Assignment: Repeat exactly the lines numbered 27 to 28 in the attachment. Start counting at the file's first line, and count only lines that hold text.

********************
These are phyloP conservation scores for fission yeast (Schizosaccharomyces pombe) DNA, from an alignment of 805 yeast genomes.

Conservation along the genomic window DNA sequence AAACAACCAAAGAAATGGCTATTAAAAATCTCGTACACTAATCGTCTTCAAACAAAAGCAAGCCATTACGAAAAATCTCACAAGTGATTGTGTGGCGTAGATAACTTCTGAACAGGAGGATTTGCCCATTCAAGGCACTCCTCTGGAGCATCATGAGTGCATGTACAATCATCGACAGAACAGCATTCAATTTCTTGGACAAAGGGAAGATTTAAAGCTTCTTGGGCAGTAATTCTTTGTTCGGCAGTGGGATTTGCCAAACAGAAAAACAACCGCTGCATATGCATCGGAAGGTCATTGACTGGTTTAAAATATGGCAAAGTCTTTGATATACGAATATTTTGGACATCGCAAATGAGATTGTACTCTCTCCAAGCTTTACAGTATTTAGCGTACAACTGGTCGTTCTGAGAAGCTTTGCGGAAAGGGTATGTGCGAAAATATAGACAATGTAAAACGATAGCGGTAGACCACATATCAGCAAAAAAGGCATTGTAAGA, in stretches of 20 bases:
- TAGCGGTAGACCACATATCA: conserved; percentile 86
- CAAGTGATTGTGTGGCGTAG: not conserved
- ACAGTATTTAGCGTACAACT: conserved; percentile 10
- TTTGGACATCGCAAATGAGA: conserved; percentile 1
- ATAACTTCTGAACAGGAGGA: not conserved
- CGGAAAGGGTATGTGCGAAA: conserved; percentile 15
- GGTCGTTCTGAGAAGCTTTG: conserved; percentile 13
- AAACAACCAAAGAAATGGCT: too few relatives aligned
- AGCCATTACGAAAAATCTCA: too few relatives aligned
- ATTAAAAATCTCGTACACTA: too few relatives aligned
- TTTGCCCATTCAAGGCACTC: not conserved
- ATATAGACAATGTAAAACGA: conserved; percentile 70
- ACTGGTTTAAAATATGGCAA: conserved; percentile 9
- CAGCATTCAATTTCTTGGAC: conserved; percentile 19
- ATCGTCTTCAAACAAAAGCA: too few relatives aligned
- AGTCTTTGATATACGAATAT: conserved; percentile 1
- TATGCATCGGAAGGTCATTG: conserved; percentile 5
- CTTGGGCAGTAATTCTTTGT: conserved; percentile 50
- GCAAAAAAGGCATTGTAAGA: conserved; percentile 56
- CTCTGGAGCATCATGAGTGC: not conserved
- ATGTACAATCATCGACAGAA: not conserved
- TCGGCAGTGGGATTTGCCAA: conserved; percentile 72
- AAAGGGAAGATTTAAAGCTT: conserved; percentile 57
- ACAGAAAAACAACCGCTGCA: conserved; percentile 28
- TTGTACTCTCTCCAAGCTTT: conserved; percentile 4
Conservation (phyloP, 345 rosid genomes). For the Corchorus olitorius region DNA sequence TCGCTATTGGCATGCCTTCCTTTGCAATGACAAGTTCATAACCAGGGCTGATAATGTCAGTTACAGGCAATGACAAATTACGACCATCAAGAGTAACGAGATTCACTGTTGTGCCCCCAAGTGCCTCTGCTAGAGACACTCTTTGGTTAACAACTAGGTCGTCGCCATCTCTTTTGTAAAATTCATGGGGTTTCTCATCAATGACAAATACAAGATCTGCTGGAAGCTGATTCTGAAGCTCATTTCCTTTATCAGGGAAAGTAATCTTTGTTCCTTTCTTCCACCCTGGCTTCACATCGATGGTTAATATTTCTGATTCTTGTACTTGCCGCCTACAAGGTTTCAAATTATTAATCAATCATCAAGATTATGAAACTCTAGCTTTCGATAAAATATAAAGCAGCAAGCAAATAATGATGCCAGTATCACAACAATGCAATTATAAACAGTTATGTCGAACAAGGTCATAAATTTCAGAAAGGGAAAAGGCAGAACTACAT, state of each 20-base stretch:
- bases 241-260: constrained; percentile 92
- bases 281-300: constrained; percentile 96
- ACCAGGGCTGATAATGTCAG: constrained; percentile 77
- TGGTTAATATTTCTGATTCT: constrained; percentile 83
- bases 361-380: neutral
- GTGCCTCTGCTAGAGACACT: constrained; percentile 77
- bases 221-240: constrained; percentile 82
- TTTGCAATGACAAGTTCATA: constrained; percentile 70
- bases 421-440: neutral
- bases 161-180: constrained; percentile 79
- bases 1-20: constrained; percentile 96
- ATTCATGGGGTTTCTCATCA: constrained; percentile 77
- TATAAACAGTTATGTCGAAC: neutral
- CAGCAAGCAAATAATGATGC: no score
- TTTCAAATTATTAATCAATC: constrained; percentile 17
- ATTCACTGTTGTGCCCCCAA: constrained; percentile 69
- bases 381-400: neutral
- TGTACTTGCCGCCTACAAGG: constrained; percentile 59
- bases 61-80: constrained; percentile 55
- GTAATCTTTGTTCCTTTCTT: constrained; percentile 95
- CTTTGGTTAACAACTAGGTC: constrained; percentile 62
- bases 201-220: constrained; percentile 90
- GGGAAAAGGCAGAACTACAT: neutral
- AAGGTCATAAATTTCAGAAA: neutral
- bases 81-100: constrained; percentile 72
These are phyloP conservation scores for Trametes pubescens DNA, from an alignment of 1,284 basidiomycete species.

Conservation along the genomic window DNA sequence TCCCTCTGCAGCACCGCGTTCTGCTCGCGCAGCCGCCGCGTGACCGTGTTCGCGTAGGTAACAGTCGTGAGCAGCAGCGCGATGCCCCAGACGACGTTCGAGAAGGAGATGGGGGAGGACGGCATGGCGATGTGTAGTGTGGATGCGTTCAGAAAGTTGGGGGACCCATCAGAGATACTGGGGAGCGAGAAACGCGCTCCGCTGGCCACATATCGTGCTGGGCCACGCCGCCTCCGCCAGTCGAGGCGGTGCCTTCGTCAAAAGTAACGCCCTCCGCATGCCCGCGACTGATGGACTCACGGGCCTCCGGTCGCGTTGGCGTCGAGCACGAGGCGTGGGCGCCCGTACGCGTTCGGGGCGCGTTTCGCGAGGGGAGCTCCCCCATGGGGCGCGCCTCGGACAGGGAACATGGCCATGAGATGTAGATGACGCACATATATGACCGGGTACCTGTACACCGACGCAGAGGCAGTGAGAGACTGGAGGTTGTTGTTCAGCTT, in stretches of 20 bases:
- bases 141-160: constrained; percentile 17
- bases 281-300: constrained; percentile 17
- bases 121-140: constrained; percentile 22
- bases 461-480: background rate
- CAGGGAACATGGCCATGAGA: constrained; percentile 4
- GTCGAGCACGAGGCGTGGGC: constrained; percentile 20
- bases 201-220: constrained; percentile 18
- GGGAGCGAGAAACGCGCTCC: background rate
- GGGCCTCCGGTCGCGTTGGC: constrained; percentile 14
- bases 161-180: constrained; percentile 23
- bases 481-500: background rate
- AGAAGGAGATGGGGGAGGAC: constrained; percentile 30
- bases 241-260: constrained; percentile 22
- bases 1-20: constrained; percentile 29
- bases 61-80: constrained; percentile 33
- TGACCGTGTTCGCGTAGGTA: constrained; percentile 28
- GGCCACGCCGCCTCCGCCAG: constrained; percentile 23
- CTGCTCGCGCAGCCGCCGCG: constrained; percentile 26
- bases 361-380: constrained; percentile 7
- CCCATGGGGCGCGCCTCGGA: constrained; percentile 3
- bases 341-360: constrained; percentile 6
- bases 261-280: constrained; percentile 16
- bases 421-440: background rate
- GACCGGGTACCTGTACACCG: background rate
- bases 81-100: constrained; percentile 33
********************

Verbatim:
- TTGTACTCTCTCCAAGCTTT: conserved; percentile 4
Conservation (phyloP, 345 rosid genomes). For the Corchorus olitorius region DNA sequence TCGCTATTGGCATGCCTTCCTTTGCAATGACAAGTTCATAACCAGGGCTGATAATGTCAGTTACAGGCAATGACAAATTACGACCATCAAGAGTAACGAGATTCACTGTTGTGCCCCCAAGTGCCTCTGCTAGAGACACTCTTTGGTTAACAACTAGGTCGTCGCCATCTCTTTTGTAAAATTCATGGGGTTTCTCATCAATGACAAATACAAGATCTGCTGGAAGCTGATTCTGAAGCTCATTTCCTTTATCAGGGAAAGTAATCTTTGTTCCTTTCTTCCACCCTGGCTTCACATCGATGGTTAATATTTCTGATTCTTGTACTTGCCGCCTACAAGGTTTCAAATTATTAATCAATCATCAAGATTATGAAACTCTAGCTTTCGATAAAATATAAAGCAGCAAGCAAATAATGATGCCAGTATCACAACAATGCAATTATAAACAGTTATGTCGAACAAGGTCATAAATTTCAGAAAGGGAAAAGGCAGAACTACAT, state of each 20-base stretch: